Roberto Minuta is facing “seditious conspiracy” charges in a January 6th case – and five felony charges altogether.
The “seditious conspiracy” charge carries up to 20 years.
What did Roberto Minuta do?
According to prosecutors, Minuta and other Oath Keepers got into golf carts and raced toward the US Capitol when they found out people had entered the Capitol. on January 6th.
A Newburgh tattoo shop owner charged with the most serious crime stemming from the Jan. 6 Capitol riot is set to stand trial starting on Tuesday along with fellow members of the Oath Keepers militia.
Roberto Minuta, a 38-year-old Orange County native, is one of four Oath Keepers set to be tried for seditious conspiracy and other offenses for their alleged roles in the Capitol attack. An earlier trial for five other Oath Keepers − including Stewart Rhodes, the group’s founder − ended Wednesday with a jury finding Rhodes and one co-defendant guilty of seditious conspiracy and convicting all five of at least two felonies.
After his arrest, prosecutors alleged that Minuta and other Oath Keepers had commandeered two golf carts and raced across Washington, D.C., to join the action after learning that Trump supporters had surged into the Capitol. Minuta urged on his cohorts by radio as they wove through traffic and passed police cars, according to a recording cited in the court papers.
Former Federal prosecutor Bill Shipley is representing Roberto Minuta — and said Minuta was merely providing unarmed security that day.
Roberto Minuta, indicted as a member of the Oath Keepers organization, is set to begin trial with three co-defendants on December 5, 2022.
Minuta was born and raised in upstate New York, but has relocated his family to Texas to avoid a variety of governmental mandates that he did not agree with.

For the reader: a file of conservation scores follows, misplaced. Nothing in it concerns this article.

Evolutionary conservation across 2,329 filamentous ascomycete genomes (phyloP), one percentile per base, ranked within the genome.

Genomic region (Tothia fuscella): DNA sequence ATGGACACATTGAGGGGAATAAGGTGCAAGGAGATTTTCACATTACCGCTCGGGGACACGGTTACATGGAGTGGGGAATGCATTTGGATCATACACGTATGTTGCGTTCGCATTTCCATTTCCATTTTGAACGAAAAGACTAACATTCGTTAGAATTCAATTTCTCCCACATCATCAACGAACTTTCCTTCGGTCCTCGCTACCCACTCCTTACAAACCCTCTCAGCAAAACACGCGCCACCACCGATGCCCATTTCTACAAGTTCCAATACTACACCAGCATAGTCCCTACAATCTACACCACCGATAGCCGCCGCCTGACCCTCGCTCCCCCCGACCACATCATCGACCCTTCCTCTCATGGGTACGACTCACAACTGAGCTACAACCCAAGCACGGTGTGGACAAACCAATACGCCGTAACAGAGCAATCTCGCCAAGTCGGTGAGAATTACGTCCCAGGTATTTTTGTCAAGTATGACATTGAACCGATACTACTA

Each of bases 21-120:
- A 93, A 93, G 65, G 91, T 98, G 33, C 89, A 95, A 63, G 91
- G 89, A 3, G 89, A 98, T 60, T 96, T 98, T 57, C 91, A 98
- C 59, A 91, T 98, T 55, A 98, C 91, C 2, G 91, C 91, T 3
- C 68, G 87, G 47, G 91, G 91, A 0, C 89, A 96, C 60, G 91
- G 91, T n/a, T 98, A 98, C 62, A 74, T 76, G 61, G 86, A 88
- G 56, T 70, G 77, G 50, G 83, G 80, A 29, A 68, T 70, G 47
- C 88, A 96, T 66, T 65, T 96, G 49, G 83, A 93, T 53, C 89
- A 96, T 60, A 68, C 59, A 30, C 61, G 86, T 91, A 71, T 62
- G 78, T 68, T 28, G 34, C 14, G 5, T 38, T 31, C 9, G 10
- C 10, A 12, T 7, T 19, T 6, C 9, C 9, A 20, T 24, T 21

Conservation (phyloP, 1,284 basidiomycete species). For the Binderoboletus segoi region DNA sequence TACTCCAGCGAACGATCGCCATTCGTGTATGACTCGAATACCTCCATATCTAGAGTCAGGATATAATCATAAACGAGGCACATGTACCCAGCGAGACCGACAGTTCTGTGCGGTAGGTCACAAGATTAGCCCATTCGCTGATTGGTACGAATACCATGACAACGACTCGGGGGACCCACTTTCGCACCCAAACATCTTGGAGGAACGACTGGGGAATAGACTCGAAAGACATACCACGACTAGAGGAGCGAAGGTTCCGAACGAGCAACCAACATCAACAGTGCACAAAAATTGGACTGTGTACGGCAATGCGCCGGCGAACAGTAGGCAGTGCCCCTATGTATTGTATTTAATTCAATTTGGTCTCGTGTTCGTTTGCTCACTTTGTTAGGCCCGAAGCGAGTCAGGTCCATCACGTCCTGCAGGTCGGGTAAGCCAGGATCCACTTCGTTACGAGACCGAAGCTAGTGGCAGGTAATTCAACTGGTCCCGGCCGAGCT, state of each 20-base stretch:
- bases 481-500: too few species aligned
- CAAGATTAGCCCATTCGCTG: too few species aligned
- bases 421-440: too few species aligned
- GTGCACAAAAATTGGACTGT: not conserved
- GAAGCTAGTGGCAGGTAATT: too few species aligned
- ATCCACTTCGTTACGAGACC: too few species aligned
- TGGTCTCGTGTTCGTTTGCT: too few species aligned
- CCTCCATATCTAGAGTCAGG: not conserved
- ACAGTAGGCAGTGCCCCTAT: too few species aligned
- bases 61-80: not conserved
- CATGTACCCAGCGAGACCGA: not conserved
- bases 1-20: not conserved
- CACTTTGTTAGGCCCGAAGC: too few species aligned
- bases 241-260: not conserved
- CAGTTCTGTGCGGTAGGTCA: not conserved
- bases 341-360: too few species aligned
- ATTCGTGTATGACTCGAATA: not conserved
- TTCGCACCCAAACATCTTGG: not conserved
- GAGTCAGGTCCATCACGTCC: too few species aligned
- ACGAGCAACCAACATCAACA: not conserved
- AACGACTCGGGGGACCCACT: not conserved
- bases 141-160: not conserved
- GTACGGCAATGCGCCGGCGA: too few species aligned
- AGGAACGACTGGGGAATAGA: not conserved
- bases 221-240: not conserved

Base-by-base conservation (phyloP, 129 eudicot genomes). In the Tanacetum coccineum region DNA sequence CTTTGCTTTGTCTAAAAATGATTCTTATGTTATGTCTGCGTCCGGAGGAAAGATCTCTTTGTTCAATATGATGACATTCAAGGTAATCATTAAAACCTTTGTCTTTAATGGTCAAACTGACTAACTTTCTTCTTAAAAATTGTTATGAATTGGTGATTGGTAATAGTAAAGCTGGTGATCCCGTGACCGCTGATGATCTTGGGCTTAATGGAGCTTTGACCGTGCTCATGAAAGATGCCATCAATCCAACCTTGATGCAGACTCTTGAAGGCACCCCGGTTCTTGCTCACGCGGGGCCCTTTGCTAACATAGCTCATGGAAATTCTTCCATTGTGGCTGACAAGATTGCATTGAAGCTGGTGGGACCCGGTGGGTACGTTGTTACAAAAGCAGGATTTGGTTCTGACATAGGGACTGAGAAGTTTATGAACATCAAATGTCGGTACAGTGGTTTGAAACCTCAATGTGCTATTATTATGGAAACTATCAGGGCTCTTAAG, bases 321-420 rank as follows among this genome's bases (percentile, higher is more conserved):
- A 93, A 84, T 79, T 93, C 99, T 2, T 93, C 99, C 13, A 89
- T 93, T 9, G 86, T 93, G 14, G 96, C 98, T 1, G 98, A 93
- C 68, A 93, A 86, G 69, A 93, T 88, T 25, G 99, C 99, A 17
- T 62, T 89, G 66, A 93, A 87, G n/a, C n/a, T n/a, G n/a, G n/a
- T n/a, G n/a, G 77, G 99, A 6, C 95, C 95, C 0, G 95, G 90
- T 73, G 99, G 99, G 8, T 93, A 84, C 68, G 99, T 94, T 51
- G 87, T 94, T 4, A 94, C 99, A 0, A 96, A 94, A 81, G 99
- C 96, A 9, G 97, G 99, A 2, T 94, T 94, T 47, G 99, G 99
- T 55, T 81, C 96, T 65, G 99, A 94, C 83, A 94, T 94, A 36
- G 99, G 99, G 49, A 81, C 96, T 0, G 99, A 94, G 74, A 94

Roberto traveled to Washington DC late in the evening of Jan. 5, 2021 — after having spent the prior week in Texas looking for a new house — for the purpose of being a member of a personal security detail, as he had done in the past. He had no firearm and only arrived at the Capitol after hundreds — maybe thousands — of protesters had already gone inside.
He did so only at the express direction of a USCP officer, as the evidence at trial will show.
The trial estimate for the second Oath Keeper trial is 4-5 weeks. The first Oath Keeper trial lasted 9 weeks after it was predicted to take only 5 weeks.
Today, Shipley gave an update on the case.
Heading to the District Court in the District of Columbia to begin jury selection in the second Oath Keeper trial. I represent Roberto Minuta.
The first trial ended last week with 11 “not guilty” verdicts out of 28 counts, including 3 of 5 “not guilty” on seditious conspiracy.
I’m hoping for a better outcome sometime in January when we wrap up the second trial, but the outcome of the first trial is certainly encouraging since 12 citizens voted 12-0 that the Gov’t “seditious conspiracy” charge was a factual mess.
But Roberto faces some other counts as well — counts on which others were convicted last week. Without commenting on those, I’ll just say that I’m confident the testimony in Roberto’s case will deal with each of the remaining charges in a manner that leads me to be optimistic.
But this is an expensive undertaking. I am not appointed counsel with the costs and expenses being paid by the Court as is the case for indigent defendants. Roberto had some assets he could use for his defense, but those are long since exhausted in the case preparation.
There are no new sources of funding for the next six weeks of time and expense of going through trial. I have been the recipient of much generosity so far, with those funds contributing to my ability to defend the 20+ January 6 clients that I represent.
One particular individual has given me housing for the first half of the trial — a place very close to the courthouse which makes commuting very easy. I settled in late last week and have been working on the trial prep ever since.
Hopefully all that work begins to pay off for Roberto, Gisella, and their two kids starting later this morning.
As has been true for a few months, the way I keep all these balls in the air is with financial support from those who want J6 defendants have competent defense.
So, if you are able and willing you can help continue to fund my ability to represent J6 defendants who have given all they have to give in defending themselves — but for whom more is needed. November was a great month in that respect, but expenses continue every month.
Due to the support from donors, he is looking to bring on more federal prosecutors to help defend more Jan 6th defendants.